Genius Products presents
Dead Mary (2006)
"Nobody is cutting anybody's hands off!"- Kim (Dominique Swain)
Stars: Dominique Swain
Other Stars: Maggie Castle, Marie Josee Colburn, Michael Majeski, Steve McCarthy, Reagan Pasterniak, Jefferson Brown
Director: Robert Wilson
MPAA Rating: Not Rated for (language, horror violence)
Run Time: 01h:43m:06s
Release Date: 2007-02-20
DVD ReviewStraight-to-DVD horror titles—the rare good ones, that is—already have a hard enough time getting noticed without being burdened by some bad cover art. Case in point with Dead Mary, an above average variant in the group-of-friends-in-the-woods-with-something-evil genre from director Robert Wilson (Warriors of Terra), a film that gets tagged with a real dud of a cover that does nothing to convey the slow burn of the mood and tempo. Too bad, I say.
Wilson doesn't necessarily reinvent anything new here in terms of the basics, even as sort of a blend of The Big Chill, Evil Dead and The Thing, but that's okay. What he does do is tell the story without all the gimmicks we've come to know and expect from run-of-the-mill genre flicks, choosing to let it all unfold slowly. As horror movie watchers, we've sadly become conditioned to wait for the jump scares, and Wilson teases us like they're about to come, but they don't. Or at least not always. And it's that against-the-norm pacing that makes Dead Mary stand out from its less creative brethren.
A group of college friends—now hitting their late twenties—plan a reunion weekend at a desolate cabin (naturally) to socialize, drink, and smoke pot. There's a little awkward tension in the group, in part because Kim (Dominique Swain) and Matt (Jefferson Brown) have just broken up, but that takes a backseat after a late night game of Dead Mary (say her name three times in a dark room in front of a mirror) appear to summon up the titular evil spirit.
If you're a horror fan, consider Dead Mary one of those way-under-the-radar titles, the kind likely to get unceremoniously overlooked or passed over. It's not a masterpiece by any stretch, but it's far from the cookie-cutter crapola that seems to pass for horror these days. A few characters die, one gets locked in a closet, and yet the evil just keeps a-coming. Wilson—who somehow avoids the obligatory nudity that most horror films seem to need—takes an unusually long time getting to the nasty stuff, though when it finally uncorks, there's reanimated corpses, raging paranoia, burning bodies, and a general sense of mistrust for all involved.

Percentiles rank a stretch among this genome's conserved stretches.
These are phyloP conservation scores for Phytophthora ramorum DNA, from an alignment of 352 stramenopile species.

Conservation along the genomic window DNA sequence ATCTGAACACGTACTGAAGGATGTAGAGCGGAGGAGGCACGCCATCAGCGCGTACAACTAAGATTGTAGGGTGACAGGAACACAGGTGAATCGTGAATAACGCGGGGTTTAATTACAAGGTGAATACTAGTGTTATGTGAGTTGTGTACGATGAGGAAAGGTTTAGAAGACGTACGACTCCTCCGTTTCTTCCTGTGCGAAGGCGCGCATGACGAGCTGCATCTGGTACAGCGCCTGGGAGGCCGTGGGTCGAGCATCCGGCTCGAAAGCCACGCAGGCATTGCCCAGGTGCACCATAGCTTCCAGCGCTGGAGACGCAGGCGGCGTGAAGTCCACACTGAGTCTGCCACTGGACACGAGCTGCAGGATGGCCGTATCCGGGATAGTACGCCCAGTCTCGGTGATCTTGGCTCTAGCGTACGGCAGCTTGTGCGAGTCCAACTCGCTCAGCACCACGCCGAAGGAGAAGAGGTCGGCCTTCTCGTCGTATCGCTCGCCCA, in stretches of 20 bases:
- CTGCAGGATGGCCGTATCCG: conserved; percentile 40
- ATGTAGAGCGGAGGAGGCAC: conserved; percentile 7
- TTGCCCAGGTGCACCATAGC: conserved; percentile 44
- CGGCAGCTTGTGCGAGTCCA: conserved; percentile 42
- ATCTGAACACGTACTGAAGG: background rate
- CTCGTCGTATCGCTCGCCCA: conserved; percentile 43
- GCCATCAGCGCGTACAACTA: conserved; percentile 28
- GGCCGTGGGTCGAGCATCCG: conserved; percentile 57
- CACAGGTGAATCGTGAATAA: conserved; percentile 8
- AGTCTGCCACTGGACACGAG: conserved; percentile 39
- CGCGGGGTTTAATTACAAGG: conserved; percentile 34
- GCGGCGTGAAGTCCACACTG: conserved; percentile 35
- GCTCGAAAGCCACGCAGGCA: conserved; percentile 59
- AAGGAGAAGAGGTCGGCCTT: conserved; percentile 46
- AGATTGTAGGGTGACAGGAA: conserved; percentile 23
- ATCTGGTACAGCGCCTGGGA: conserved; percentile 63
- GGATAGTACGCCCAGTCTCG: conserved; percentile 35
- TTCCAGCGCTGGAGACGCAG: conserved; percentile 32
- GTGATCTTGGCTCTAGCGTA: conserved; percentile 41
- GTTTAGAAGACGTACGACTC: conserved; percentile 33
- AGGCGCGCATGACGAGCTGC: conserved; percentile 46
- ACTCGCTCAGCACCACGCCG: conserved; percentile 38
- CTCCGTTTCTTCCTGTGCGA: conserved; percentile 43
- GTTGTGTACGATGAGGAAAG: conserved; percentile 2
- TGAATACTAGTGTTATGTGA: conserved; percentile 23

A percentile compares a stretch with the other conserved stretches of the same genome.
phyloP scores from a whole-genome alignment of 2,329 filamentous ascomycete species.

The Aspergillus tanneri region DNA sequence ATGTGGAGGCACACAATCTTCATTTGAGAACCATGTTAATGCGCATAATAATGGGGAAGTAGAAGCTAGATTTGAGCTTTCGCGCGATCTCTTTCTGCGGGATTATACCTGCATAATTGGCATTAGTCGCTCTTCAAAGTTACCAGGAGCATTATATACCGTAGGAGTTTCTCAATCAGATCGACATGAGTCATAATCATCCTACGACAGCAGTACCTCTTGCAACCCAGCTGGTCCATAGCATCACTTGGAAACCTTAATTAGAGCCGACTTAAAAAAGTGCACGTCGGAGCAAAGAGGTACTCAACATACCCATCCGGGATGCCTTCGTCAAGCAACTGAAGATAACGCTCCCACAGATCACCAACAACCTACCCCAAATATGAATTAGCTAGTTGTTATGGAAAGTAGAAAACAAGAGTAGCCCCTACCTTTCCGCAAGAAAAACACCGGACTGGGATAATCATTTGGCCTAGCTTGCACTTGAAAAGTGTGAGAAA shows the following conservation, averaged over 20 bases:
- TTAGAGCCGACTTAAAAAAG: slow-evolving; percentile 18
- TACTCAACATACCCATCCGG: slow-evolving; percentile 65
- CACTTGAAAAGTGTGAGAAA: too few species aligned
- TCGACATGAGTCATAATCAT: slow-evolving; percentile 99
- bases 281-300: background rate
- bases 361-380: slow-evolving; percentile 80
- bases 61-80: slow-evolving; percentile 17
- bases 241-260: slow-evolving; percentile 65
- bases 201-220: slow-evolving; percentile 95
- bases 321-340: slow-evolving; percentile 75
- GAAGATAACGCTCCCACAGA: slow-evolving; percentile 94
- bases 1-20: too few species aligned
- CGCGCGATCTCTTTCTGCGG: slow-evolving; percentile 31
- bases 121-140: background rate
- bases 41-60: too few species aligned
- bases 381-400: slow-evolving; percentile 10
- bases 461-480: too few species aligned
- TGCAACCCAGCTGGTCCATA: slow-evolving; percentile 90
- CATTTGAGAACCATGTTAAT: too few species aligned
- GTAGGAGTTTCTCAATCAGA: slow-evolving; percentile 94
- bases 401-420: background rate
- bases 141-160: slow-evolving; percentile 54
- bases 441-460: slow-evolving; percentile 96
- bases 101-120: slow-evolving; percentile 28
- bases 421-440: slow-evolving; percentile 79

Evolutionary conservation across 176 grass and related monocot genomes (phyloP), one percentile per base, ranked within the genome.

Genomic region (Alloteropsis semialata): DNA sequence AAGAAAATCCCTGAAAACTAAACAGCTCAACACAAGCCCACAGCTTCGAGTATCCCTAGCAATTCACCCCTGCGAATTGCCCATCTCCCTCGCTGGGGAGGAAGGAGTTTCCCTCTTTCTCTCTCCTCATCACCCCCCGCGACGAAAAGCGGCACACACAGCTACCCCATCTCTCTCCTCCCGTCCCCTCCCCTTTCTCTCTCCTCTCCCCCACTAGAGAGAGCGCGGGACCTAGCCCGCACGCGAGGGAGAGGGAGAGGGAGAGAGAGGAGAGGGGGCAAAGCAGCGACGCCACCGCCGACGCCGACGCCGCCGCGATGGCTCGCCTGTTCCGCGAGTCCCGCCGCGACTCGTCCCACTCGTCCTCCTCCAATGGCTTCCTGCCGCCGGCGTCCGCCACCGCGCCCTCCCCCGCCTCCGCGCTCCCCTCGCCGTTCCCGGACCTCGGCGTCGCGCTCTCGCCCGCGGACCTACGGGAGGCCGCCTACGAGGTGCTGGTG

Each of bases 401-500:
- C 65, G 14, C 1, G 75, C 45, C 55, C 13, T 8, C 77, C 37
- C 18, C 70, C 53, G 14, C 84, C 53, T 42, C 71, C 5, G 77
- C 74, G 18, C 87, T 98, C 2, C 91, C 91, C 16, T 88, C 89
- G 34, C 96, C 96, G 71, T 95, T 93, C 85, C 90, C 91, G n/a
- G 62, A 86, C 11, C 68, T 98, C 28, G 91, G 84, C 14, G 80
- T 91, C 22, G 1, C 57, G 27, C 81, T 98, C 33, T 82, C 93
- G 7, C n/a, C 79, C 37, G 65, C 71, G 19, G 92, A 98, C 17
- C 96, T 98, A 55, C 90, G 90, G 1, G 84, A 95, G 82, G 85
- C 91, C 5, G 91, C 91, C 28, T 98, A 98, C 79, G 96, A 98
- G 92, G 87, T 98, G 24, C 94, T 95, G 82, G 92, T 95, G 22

Not a great weekend for the folks in the movie, but pretty fun for the viewer.
Rating for Style: B+
Rating for Substance: B+
|Aspect Ratio||1.85:1 - Widescreen|
|Original Aspect Ratio||yes|
Image Transfer Review: Dead Mary has been issued in 1.85:1 anamorphic widescreen, with the transfer falling a little short at key moments, yet looking decent at other times. Black levels are somewhat questionable, rendering shadows and darkness into some "what just happened?" sequences, while other times the minimal lighting creates some wonderfully creepy effects that look effective. Colors typically appear slightly muted, lacking any real vibrance. The print itself looks clean, with no nicks or debris evident.
For a straight-to-DVD low-budget title it's not wholly awful, just less than perfect.
Image Transfer Grade: B-
Audio Transfer Review: There's one audio choice, and it's an inconsistent Dolby Digital 5.1 surround mix. Voice quality is fairly thin throughout, yet the sound effects make excellent use of the sub and rears. All the spooky sounds come across quite well, but the voices lack that same sort of punch, making the presentation a little lopsided.
Audio Transfer Grade: B-
Disc ExtrasFull Motion menu with music
Scene Access with 12 cues and remote access
1 Original Trailer(s)
3 Other Trailer(s) featuring UKM: The Ultimate Killing Machine, Living Death, Troubled Waters
Extras Review: Not a whole lot of supplemental material, with the main piece being The Making of Dead Mary (26m:11s), a combination of cast interviews, clips from the film, and a behind-the-scenes peek at a couple of the bloodier moments. Also included are a few trailers and a music video for the song We Are Here (04m:11s), performed by the band Evolved Monkey, which is featured in the film.
The disc is cut into 12 chapters, with no available subtitle options.
Extras Grade: C-
Final CommentsDead Mary—tacky cover art and all—is a strangely paced horror flick that ends up being fairly dark and almost apocalyptic, combining parts of The Big Chill with The Thing. The laid back tempo may throw some people off, but once it kicks in things get bloody and weird. Just the way I like it.
Rich Rosell 2007-02-19